“It’s kind of like, you don’t see so much the young group of Americans come in (to the restaurants) to become chefs like you used to,” he said. “It’s now become a very kind of schooling thing, so it’s kind of a perspective I have that might be different from a lot of people’s.”
Different environments and different ideas go hand in hand
Brown, like most chefs, plies his trade in a traditional brick-and-mortar store, where the public becomes accustomed to finding their food in the same location, day in and day out. One of the downsides is that the hours can become hectic due to the fact that cooks work the same hours most people use for leisure.
The time constraints that are part of the reason why Rodriguez prefers his current position as culinary director of an ice cream manufacturer and distributor over the chef positions he previously held in such restaurants as Morningside’s Rosebud (now closed) and Atlantic Station’s Diner.
“It’s still a little bit new for me, but it’s definitely challenging, in a good way,” said Rodriguez, who started with High Road in September. “It’s a nice change from restaurants. I don’t work every weekend. Every once in a while I’ll have to put in a Saturday, a few hours, which is fine, as opposed to being behind the line, grinding through brunch every weekend. It gets old after a while, for sure.”
He said that the opportunity was more appealing to him because it was completely different from being in the kitchen. It provided him with a different type of challenge and a level of autonomy and creativity he just wasn’t going to get under another chef.
For Tristan Brock, leaving the fixed building behind was not just a matter of creativity, but ownership as well. With help from Johnson and others, she saved up $50,000 to found Charbucks Mobile, which specializes in burgers, sandwiches, and fries.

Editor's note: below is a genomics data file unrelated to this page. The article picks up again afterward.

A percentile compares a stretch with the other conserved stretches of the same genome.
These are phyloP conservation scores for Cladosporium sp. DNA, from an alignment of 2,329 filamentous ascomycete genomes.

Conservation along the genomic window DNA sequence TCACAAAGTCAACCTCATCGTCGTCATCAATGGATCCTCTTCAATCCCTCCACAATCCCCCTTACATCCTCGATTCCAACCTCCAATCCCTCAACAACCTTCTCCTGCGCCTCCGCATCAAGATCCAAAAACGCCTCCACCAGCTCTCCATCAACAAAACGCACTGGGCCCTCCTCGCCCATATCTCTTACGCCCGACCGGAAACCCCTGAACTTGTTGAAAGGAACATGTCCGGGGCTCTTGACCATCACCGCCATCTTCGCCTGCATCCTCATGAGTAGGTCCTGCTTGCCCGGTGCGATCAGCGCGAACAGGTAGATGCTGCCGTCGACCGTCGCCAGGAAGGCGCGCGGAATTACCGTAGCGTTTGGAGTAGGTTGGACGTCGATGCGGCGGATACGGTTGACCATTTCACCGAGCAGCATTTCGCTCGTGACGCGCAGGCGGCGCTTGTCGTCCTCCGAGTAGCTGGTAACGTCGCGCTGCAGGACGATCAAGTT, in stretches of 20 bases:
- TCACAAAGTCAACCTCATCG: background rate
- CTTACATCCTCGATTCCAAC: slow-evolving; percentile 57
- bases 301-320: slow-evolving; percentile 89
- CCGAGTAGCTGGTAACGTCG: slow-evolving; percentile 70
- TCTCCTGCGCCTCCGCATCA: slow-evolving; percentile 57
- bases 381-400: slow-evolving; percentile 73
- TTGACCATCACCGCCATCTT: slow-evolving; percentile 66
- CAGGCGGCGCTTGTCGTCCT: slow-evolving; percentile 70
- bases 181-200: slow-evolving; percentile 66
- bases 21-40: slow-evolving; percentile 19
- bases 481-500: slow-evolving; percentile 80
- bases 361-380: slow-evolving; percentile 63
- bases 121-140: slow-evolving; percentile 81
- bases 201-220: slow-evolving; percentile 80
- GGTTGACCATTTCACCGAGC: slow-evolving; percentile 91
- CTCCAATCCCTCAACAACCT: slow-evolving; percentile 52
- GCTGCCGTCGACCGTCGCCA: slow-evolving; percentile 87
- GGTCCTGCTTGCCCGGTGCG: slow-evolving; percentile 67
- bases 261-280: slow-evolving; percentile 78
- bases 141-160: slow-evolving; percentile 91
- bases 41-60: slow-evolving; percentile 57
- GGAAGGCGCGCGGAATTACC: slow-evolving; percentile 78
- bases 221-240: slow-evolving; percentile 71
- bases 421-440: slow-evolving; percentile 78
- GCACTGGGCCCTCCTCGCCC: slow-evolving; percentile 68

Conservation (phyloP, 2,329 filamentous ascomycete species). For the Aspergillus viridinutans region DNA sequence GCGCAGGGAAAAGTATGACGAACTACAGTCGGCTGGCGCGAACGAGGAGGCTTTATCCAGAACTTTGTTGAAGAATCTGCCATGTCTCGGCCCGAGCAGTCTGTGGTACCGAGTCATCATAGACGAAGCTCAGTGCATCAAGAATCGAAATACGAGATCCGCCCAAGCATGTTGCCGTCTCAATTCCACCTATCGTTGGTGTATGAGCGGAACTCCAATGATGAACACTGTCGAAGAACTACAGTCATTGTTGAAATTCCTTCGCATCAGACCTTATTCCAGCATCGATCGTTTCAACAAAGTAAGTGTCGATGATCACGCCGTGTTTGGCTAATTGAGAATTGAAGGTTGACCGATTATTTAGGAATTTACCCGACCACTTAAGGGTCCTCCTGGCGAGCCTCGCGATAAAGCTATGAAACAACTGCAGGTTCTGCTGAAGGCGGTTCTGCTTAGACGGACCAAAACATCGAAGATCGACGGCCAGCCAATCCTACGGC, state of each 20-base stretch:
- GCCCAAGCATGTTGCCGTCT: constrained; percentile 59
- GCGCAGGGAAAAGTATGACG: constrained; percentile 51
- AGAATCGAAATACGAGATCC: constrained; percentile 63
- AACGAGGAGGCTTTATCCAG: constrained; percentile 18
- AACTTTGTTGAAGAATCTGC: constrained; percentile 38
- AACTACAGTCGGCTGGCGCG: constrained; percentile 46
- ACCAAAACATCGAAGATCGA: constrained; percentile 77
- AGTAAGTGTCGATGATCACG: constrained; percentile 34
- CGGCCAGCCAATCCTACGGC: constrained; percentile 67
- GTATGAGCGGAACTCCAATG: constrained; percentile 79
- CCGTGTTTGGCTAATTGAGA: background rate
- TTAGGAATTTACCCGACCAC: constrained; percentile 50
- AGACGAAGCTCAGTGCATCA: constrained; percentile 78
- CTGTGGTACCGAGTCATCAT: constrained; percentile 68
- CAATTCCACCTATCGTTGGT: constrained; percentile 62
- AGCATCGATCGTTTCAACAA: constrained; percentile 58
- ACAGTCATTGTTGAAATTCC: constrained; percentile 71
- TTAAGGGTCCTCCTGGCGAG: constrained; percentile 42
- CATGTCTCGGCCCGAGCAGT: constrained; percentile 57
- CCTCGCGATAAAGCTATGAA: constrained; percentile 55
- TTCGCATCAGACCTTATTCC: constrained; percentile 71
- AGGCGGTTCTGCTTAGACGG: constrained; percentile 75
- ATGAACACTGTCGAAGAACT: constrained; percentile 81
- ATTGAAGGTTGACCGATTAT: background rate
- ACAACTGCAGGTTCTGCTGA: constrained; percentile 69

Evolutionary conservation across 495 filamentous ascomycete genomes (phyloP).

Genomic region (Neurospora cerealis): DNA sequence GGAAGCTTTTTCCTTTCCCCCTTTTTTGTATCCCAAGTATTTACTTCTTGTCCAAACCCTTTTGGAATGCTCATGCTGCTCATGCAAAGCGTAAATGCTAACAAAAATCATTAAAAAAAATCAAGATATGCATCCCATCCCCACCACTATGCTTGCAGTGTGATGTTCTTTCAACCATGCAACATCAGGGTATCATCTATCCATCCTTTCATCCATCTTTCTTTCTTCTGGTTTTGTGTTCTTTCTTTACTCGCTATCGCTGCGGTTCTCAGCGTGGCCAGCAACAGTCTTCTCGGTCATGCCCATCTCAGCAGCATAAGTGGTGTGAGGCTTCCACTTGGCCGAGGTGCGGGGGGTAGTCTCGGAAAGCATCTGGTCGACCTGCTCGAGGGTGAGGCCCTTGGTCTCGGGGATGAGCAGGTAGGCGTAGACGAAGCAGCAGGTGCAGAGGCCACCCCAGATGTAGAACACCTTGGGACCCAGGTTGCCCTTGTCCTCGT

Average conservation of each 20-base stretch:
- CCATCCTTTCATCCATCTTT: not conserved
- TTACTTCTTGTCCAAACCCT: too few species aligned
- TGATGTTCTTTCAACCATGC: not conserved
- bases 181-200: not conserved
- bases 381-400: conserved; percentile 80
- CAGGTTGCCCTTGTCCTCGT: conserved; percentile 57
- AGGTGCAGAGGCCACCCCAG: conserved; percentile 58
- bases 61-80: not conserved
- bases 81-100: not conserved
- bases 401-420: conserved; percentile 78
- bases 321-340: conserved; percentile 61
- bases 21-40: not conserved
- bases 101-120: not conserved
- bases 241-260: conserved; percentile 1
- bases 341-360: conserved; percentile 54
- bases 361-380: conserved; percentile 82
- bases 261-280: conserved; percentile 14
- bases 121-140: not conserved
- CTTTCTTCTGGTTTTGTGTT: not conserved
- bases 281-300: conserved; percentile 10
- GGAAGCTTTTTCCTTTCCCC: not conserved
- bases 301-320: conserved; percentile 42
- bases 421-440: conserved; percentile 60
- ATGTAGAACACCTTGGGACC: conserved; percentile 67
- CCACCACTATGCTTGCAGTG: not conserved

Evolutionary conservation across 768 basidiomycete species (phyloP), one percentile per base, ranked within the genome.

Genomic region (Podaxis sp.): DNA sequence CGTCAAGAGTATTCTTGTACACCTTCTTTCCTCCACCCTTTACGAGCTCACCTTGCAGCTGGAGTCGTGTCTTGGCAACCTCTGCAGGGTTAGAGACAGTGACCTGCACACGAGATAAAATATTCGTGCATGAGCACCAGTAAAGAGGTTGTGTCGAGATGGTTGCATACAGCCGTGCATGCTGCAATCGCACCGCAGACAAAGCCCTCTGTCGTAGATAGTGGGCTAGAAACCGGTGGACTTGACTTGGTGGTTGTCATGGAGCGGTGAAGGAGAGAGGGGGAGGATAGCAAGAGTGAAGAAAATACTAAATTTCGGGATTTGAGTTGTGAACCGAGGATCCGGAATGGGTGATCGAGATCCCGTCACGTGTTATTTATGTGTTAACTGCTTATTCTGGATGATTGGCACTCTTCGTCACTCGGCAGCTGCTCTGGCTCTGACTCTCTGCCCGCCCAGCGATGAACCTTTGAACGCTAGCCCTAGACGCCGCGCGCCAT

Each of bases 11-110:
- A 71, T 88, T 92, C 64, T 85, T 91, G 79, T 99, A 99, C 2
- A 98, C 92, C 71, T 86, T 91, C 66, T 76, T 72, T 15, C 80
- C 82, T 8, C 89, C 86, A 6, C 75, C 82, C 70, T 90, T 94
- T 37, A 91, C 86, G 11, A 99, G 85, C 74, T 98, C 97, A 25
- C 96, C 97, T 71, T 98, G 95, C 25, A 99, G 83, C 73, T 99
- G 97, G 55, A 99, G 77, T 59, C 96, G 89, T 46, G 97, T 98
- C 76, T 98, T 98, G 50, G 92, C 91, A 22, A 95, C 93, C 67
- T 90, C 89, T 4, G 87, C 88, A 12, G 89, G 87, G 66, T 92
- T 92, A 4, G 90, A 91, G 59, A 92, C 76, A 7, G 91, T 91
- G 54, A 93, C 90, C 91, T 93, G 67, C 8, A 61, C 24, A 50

“We own it outright,” she said. “It doesn’t have a lien, so it’s awesome just to know that this is 100 percent ours. It’s paid for, it’s paid in full. Now we just got a couple of little bills here and there, and then watching it take off, get that following, gain loyal customers, it’s awesome.”
Her training was a combination of pastry school at the Virginia College of School and Business in Tennessee as well as on-the-job training at Mellow Mushroom, where she followed corporate techniques and recipes. It was at VCSB that she came up with the idea for a food truck, as part of her education revolved around learning how to make a business model and plan. Eventually, the freedom offered by the truck was too hard to ignore.
For Brown, working in the traditional kitchen isn’t bad. Being an executive chef allows him to use the ingredients he believes are best.
“Another whole part of (the Wisteria) experience to me, a very important part of that experience, is being able to provide something that’s good for our community,” he said. “Something that’s good for them to eat, that’s not processed, and it’s not (chemically-enhanced) or it’s not grown in some way that can be a problem for people. It feels good to be able to provide that to the community as well.”
In addition to providing organic food for customers, his cooking also gives business to farmers in the area who aren’t subsidized by the government, which allows them to make a living off of environmentally sound business practices. It also spreads awareness of flavors and methods that are uniquely Southern.
The future is now – and it’s growing
A recent study by NetFinancials indicated that established restaurants of two years or older had a hard time with sales growth last year, but this had less to do with customer satisfaction and economy as it did with the plethora of new dining options that popped up in 2015. NetFinanicals said that once Atlanta was able to absorb most of these new restaurants, sales would begin to rise again for local establishments.
With the growth comes new ideas, and with new ideas comes new execution. For local chefs, the time is now.